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How Do We Really Know God Wins in the End?

Restored homes often look far better than the original. In the same way, when Christ brings about the restoration of Israel, and the church, all things for us will be better than their original conditions. Here's how we know that.
How Do We Really Know God Wins in the End?

When I was in my late teens, I was cleaning our home’s gutters when the ladder slipped from under me. In the mercy of God, I landed hand-first, with the weight of my body falling on my hand, crushing bones in two fingers. Unfortunately, I was unable to complete the therapy on my hand after having a cast and pins removed. So to this day, I lack full range of motion in the fingers that were crushed. I have little hope that full use of my hand will ever be restored.

There are things greater than weakened fingers for which we hope for restoration. Some people hope for a relationship between adult siblings to be restored. Others desire to recoup funds lost in a poor investment scheme of a so-called friend. Still others look to regain the position and respect lost due to an untimely job layoff late in life, or through a foolish mistake made in haste.

Jeremiah records words of restoration that come during the 70-year exile and captivity of Judah in Babylon. The Lord promises to Israel and Judah will be complex and thorough, and contains words of hope of restoration for all who trust in Christ.

First, restoration means that God will fulfill his word (chapters 1-3).The Lord’s promises of restoration demands that Jeremiah write in a book the words spoken to him as trustworthy. The word concerns restoration to the land of given in promise to their fathers, the Patriarchs (Gen. 15:19-20; Dt. 30:3-5; Josh. 1:3-4). The Lord is the one with promises to restore his own in an unspecified future. We can trust him to be faithful to his word, even as the Lord’s word was faithful to take Israel out of captivity.

Second, however, restoration means you might suffer more before being fully restored, but with hope (chapters 4-7).The Lord’s word of a day of surpassing distress for Jacob comes with the hope of salvation. Grown men were in such agony from Babylon’s defeat of Israel that they held their stomachs in pain like a woman in labor. The pain foreshadows a future day “so great there is none like it” (7). “That day” is Jeremiah’sway of speaking of The Day of the Lord, also known as “the time of Jacob’s trouble” with respect to Israel and Judah. Yet the Lord promises to rescue Israel out of that day (31:7).

Often, the hope we carry to Sunday worship is that the sermon will give us a ray of sunshine in our pains – a ray that will offer an uninterrupted path to blessing, peace, and joy. This makes sense, for who comes to worship naturally looking for a message gloom? Yet hoping for such sermons is not a proper perspective on worship. God’s people will suffer because we live in a fallen world in need of redemption. Yet we have the hope of Christ’s return.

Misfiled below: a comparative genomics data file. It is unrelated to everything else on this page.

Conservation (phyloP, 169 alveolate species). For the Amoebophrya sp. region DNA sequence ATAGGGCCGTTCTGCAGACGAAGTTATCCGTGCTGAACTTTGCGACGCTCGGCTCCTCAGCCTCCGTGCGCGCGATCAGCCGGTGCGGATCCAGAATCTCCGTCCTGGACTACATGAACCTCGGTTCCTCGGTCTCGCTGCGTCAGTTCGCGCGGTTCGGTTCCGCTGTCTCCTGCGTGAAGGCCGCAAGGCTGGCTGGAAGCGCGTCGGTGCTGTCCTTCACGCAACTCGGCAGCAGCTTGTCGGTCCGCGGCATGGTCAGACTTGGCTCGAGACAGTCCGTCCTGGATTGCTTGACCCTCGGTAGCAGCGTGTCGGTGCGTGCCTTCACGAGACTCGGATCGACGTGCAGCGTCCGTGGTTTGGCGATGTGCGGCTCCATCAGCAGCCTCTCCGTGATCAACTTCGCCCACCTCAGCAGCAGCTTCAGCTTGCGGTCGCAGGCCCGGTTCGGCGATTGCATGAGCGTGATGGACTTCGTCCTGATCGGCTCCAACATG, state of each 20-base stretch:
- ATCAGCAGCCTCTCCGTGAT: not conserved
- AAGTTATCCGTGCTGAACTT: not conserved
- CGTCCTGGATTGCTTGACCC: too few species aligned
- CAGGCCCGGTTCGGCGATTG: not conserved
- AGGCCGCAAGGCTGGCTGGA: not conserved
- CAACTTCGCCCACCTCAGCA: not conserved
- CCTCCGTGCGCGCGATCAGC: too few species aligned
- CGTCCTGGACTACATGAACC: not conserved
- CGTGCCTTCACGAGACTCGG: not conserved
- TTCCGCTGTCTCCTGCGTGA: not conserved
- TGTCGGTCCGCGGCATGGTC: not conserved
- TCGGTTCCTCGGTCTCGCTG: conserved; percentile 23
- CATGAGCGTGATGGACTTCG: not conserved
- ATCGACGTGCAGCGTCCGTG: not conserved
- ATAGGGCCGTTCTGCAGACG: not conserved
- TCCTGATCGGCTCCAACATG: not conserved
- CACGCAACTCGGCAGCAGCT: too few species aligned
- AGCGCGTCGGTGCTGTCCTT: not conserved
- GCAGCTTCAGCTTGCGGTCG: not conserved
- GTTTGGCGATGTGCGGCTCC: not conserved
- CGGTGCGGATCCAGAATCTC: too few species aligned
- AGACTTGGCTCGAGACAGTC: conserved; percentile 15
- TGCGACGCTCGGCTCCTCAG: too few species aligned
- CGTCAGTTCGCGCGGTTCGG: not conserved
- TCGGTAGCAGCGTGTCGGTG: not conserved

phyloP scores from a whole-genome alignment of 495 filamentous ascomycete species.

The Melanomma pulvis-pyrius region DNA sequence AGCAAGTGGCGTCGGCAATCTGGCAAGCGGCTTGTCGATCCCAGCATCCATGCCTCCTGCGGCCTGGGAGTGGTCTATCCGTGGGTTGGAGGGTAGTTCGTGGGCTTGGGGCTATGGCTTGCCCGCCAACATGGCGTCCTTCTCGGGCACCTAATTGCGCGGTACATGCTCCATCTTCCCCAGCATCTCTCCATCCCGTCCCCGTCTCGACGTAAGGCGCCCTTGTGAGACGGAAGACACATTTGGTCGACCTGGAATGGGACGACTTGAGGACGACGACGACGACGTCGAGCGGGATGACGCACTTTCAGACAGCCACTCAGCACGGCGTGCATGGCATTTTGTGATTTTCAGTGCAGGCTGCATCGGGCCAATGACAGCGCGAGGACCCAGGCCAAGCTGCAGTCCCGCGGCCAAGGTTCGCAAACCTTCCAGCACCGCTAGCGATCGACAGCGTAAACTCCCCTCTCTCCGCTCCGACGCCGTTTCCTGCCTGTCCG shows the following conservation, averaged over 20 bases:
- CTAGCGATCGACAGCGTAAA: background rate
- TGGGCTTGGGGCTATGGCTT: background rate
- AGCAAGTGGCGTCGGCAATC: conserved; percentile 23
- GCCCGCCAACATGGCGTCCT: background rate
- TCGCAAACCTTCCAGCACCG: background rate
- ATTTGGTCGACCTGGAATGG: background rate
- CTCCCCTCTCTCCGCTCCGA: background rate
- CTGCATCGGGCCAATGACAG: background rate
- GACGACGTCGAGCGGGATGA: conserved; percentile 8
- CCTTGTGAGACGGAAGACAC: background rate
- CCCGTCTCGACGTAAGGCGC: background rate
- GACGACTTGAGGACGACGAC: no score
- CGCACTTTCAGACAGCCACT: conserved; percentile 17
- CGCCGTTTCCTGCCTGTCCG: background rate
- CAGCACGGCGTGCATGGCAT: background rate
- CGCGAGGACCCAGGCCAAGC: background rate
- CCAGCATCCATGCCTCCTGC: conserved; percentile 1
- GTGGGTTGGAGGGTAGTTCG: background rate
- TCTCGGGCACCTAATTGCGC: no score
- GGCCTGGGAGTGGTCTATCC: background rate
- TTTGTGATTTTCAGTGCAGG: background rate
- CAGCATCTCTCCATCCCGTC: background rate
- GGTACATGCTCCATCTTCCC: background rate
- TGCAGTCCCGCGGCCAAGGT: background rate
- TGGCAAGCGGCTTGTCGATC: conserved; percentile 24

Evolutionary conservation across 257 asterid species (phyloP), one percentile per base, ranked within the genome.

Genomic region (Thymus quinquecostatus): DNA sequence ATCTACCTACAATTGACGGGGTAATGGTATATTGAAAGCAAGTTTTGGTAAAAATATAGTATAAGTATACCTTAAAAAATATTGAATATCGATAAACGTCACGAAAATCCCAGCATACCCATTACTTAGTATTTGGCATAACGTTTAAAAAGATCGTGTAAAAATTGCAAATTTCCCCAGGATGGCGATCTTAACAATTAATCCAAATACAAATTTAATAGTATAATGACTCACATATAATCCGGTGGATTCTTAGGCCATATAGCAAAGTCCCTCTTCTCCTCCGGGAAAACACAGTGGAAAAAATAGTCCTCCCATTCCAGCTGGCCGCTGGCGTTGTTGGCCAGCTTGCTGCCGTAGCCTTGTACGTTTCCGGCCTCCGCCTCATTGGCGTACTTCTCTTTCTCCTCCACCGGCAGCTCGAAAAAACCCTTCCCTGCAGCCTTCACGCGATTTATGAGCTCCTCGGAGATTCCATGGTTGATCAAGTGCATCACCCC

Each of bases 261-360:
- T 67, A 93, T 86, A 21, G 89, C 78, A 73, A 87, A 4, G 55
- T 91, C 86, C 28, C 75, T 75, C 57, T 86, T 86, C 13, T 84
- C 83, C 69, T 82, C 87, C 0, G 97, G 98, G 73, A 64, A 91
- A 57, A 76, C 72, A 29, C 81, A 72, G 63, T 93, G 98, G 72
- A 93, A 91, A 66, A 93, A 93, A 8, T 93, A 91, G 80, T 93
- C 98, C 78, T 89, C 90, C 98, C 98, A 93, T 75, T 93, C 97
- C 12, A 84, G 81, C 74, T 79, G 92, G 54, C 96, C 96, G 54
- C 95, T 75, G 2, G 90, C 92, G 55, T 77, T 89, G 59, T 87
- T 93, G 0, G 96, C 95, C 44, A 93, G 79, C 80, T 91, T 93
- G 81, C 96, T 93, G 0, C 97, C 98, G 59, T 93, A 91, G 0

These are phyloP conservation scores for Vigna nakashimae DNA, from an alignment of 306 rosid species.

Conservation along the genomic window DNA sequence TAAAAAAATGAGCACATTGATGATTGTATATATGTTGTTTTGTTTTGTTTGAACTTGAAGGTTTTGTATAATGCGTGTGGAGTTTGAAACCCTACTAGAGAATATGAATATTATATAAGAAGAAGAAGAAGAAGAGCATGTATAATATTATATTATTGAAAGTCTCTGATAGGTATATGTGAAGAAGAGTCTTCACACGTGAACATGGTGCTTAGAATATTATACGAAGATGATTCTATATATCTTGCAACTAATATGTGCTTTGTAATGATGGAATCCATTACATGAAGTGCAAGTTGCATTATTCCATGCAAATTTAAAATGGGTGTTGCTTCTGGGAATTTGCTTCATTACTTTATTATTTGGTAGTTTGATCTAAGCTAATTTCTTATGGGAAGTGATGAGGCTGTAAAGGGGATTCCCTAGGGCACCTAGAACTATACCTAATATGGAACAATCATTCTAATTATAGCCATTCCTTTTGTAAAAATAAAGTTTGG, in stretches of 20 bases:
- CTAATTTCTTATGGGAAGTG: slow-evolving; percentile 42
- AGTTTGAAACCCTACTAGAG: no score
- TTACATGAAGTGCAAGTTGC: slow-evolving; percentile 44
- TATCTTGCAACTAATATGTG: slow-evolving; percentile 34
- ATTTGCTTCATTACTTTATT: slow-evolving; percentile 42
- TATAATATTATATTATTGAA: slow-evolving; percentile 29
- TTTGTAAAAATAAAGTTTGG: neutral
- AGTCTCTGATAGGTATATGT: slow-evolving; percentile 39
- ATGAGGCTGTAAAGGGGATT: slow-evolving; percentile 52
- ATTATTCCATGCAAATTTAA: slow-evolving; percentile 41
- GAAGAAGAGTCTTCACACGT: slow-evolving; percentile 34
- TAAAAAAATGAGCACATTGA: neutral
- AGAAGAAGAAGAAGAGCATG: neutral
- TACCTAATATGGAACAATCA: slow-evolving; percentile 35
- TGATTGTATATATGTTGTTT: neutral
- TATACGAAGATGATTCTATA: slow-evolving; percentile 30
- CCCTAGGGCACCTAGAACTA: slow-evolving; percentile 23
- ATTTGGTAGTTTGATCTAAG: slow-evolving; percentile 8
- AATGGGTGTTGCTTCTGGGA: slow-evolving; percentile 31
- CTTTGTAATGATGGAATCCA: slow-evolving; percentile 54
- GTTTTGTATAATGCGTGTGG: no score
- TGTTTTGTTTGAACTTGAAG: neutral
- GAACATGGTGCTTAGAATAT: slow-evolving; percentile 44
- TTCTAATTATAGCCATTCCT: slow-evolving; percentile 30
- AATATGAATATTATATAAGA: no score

Third, restoration means deliverance, but it is tied to discipline (chapters 8-11).The Lord’s promises to reverse Jacob’s slavery removes fear of bondage to the nations, but comes with a word of discipline. When “that day” of restoration occurs, Jacob (the nation) will be free from oppression and Gentile rule. They will serve King David – a seemingly odd promise in light of David’s lifespan and the time of the captivity, but not in light of the promise of the resurrection of the dead!

The Lord will not sweep Israel away with the wicked, but discipline her for her sins, as he already is doing by means of the captivity. This is the loving discipline of a Father who does not wish for his children to err or stray (Heb. 12:5-11).

Fourth, restoration means healing comes with recompense (chapters 12-17).The word of the Lord to heal the God-inflicted wounds earned by Zion’s guilt also promises recompense upon her enemies. The wounds are described in physical terms for which there is no medicine, for there is no medic who can aid you when God is inflicting wounds (12-13)! Jeremiah also portrays Israel as a jilted, adulterous lover – a reference to their attempts to make alliances with the Gentile nations of Edom, Moab, Ammon, Tyre, and Sidon rather than trust in the Lord (30:14; see too 27:3). Israel’s incurable situation – at Nebuchadnezzar’s sword – came from the Lord himself (14). It is his just response to their sins (14, 15). It left her temporarily rejected and alone.

Although the nations were instruments of God to bring about his discipline upon Israel, they are not acquitted from the sin of oppressing Israel. They will be judged justly when the Lord heals his people (16-17).

Fifth, restoration means celebration through Christ that is beyond human understanding (chapters 18-24). The Lord’s word to restore the fortunes of Jacob promises celebration, and Jacob herself will be great. The word also makes reference to a prince and ruler from their midst who will draw near to God in a way that no other man can do. Jeremiah foresees a day when Jacob will serve her Messiah.

I love watching the process of an old house being restored. A new roof is added, shiny new hardwood floors replace old warped ones, insulated storm widows stand where there were leaky ones, bright lighting shines where there were dim ones. Amazingly, restored homes often look far better than their original constructions. In the same way, when Christ brings about the restoration of Israel, and the church, all things for us will be better than their original conditions. We cannot yet imagine how glorious it will be (24)!

Eric C. Redmond is Bible Professor in Residence at New Canaan Baptist Church, Washington, DC.